Years of personal experience told Lisa Gorham, captain of the Washington University in St. Louis cross-country, track and indoor track teams, that team sports and adolescent mental health are linked.
But what would data from the nation’s biggest study of youth brain development say?
For the past three years, Gorham has been exploring that question. Now, the journal Biological Psychiatry: Cognitive Neuroscience and Neuroimaging published her findings: Indeed, children who participate in team sports have greater hippocampal volume. In addition, team sports are associated with less depression among boys.
“A lot studies have found that exercise can be good at treating and preventing depression and that it impacts hippocampal volume, but there have not been a lot of studies that look at hippocampal volume in kids,” said Gorham, a senior majoring in cognitive neuroscience in Arts & Sciences. “It has been really exciting to mash my anecdotal experience with actual science. It’s like, ‘Oh wow, this thing that I love doing is having a real impact on my brain.’”
Journals rarely publish research by undergraduates. But Gorham is a rare student, said her mentor, Deanna Barch, senior author on the study, chair of the Department of Psychological & Brain Sciences in Arts & Sciences and the Gregory B. Couch Professor of Psychiatry at the School of Medicine.
“I knew Lisa was special as soon as she started to work in my lab,” said Barch, a faculty fellow in Brookings Residential College, where Gorham lived as a first-year student. “She seemed to catch on to things effortlessly, had an amazing work ethic and really understood the research process.”
Barch and her husband, Todd Braver, professor of psychological and brain sciences in Arts & Sciences and Gorham’s academic adviser, have helped Gorham secure a National Institutes of Health (NIH) post-baccalaureate intramural research training award. For the next two years, Gorham will continue to study adolescent mental health. Ultimately, she plans to earn her MD/PhD in adolescent psychiatry.
“There is still so much to learn about depression and adolescents, but we do know this: treating someone early, when they are experiencing their first instance of mental illness, can change the trajectory of their lives,” Gorham said.
The Record caught up with Gorham before a team run to learn more about her interest in the brain, her relationship with Barch and how being a Bear has prepared her for life.
How did you first get interested in the brain?
It started when I was little and saw an exhibit on the brain at the Museum of Natural History in New York. Later, I decided to do an independent study in high school about neuroscience. I thought I could teach myself everything about the brain in one year, which — news flash — you can’t do because we don’t know everything about the brain.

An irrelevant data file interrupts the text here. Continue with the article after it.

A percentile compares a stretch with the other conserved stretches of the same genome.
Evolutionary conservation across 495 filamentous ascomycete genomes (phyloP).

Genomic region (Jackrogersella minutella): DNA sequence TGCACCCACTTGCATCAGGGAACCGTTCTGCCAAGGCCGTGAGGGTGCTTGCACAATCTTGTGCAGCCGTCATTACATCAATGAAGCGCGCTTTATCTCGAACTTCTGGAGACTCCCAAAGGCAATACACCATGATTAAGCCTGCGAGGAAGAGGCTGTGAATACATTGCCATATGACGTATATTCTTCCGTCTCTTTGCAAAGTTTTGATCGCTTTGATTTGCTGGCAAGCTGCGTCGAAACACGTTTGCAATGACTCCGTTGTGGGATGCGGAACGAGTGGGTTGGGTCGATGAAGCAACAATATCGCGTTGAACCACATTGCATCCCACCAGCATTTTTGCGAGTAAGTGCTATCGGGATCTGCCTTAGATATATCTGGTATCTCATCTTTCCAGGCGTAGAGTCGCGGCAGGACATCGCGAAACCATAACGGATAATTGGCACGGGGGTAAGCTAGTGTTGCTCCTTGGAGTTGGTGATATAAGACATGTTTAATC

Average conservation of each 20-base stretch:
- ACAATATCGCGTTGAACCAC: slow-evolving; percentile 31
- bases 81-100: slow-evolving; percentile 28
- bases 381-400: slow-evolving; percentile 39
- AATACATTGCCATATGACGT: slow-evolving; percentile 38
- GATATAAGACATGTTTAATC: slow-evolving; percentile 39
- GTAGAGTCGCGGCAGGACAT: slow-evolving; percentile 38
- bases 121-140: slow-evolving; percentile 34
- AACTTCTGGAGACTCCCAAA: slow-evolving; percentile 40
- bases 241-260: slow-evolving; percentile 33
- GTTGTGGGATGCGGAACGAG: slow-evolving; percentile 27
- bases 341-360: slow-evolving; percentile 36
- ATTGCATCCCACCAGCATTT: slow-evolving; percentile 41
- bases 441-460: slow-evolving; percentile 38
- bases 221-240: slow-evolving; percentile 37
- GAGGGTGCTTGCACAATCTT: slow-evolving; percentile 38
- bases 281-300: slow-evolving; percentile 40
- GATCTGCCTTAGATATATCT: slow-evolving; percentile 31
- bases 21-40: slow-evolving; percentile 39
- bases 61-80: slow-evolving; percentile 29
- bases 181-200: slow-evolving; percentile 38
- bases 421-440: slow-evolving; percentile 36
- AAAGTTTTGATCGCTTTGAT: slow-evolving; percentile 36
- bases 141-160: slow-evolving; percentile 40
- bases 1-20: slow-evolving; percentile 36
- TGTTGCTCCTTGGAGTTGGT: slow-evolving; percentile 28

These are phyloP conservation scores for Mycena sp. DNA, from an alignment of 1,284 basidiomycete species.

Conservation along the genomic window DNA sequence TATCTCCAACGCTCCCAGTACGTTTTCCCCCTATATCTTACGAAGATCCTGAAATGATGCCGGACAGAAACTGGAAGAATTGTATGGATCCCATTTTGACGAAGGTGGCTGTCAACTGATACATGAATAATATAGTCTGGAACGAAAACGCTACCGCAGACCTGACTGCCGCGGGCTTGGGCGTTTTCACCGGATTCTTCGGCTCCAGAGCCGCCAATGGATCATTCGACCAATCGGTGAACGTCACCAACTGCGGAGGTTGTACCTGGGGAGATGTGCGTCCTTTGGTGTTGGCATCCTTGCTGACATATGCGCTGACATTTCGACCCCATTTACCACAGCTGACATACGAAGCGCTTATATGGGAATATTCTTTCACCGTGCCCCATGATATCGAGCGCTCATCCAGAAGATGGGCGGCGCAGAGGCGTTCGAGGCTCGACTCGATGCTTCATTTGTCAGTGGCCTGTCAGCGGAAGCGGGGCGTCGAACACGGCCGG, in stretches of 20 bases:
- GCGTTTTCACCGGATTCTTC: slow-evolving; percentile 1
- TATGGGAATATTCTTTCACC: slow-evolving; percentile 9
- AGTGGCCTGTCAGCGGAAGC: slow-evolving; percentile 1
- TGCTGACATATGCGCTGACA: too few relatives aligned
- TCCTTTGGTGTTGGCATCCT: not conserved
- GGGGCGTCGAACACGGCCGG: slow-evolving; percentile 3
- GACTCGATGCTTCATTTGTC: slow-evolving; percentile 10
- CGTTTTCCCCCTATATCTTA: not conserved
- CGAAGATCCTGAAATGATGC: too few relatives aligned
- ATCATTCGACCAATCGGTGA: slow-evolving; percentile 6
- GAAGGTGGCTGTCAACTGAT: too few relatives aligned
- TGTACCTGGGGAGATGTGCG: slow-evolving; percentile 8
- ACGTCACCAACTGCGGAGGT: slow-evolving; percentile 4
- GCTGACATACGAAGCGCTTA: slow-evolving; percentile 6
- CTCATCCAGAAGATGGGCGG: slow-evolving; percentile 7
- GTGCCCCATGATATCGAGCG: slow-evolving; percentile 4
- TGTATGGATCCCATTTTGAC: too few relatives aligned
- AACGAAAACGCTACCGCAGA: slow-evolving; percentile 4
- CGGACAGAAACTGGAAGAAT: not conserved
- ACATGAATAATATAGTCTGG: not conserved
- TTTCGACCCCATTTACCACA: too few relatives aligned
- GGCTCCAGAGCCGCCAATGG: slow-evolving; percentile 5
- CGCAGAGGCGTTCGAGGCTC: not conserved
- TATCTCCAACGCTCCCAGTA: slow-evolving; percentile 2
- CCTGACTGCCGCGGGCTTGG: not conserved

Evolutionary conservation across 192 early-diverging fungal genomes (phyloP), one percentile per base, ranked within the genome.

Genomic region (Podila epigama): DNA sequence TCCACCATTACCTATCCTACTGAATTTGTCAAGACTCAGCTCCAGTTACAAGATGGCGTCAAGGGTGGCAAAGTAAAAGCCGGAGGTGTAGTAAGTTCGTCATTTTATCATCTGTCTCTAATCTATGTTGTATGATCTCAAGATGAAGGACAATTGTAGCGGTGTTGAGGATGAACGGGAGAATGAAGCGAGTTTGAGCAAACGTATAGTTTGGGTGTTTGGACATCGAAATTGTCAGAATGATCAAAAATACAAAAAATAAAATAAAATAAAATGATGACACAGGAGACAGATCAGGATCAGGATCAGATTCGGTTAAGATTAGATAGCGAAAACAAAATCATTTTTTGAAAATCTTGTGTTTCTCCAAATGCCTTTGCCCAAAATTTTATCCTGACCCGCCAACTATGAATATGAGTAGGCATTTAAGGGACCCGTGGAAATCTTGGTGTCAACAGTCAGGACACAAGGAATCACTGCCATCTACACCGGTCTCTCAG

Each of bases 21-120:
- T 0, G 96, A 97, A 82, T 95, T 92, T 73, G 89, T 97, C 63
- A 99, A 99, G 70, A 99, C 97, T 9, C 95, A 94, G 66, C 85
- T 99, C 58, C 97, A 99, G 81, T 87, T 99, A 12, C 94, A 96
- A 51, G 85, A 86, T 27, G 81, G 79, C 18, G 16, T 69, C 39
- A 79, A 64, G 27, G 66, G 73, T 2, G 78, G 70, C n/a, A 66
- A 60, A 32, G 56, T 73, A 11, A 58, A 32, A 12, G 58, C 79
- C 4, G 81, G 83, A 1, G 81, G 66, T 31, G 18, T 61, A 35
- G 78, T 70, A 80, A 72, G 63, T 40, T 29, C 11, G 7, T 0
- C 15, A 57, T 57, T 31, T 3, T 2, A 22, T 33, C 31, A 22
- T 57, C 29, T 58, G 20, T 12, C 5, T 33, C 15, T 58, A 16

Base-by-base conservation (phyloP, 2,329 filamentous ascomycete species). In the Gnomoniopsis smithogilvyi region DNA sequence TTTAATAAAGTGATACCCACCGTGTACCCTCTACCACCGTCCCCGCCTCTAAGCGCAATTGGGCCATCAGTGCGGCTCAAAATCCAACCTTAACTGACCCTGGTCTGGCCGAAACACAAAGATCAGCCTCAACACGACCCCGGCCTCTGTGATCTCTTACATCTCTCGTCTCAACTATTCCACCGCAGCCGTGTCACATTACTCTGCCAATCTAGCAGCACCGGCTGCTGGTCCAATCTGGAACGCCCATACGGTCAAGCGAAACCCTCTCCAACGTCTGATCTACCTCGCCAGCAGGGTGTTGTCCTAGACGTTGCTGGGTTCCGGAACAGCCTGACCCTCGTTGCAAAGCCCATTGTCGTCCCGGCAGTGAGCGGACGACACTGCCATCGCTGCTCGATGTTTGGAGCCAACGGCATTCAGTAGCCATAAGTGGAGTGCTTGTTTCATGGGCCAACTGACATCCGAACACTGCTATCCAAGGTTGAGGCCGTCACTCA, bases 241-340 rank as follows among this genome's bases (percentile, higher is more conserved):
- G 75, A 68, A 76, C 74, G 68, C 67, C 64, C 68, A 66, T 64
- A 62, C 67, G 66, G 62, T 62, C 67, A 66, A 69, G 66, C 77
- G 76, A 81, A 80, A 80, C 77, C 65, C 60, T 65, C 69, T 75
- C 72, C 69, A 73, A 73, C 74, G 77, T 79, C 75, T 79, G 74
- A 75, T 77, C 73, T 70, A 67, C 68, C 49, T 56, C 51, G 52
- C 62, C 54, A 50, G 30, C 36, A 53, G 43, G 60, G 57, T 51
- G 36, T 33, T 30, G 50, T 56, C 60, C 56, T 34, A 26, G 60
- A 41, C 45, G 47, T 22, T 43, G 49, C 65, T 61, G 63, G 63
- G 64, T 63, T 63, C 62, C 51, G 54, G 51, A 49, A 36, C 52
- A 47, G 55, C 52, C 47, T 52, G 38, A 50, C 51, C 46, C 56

For this research, you used data collected for the Adolescent Brain Cognitive Development (ABCD) study, the largest long-term study of brain development and child health in the United States. How did you become part of this important research?
It all started when I met Deanna Barch, who was my faculty fellow. She took me on as an undergraduate assistant. I didn’t know how impressive she was when I first met her. She was just the one who would make us waffles. It wasn’t until after the fact I was like, “Oh, look who I am working for.” Which makes all of the support and time she gives me all the more amazing. Deanna meets with me one-on-one every week. She taught me how to use all of the data analysis programs and walked me through how to write the paper. I could not have asked for a better mentor.
Has your work impacted your experience as a member of a team?
Definitely. A lot of students at schools like WashU think they have to be the best at everything and that they need to sacrifice sleep and sanity in their pursuit of perfection. But my message to my teammates has always been to put your mental health first — get sleep, prioritize your relationships, ask for help when you need it.
And the lessons I’ve learned being a Bear will last my entire life. Coach (Jeff) Stiles’ philosophy is “Not for me, for them.” A lot of people think running is an individual sport, but you are running for your teammates. When you are part of something bigger than yourself, you are capable of so much more. I felt that in Oshkosh, (Wisc.), when we won the NCAA championship. It was freezing, but all of us still wore “cheer shorts,” which are red and green, zebra-striped and polka dots. When you’re surrounded by your best friends, you’re like, “I don’t care if it hurts. I’m doing it for these people.” I had my best time ever because of all of the love and energy I felt from my team.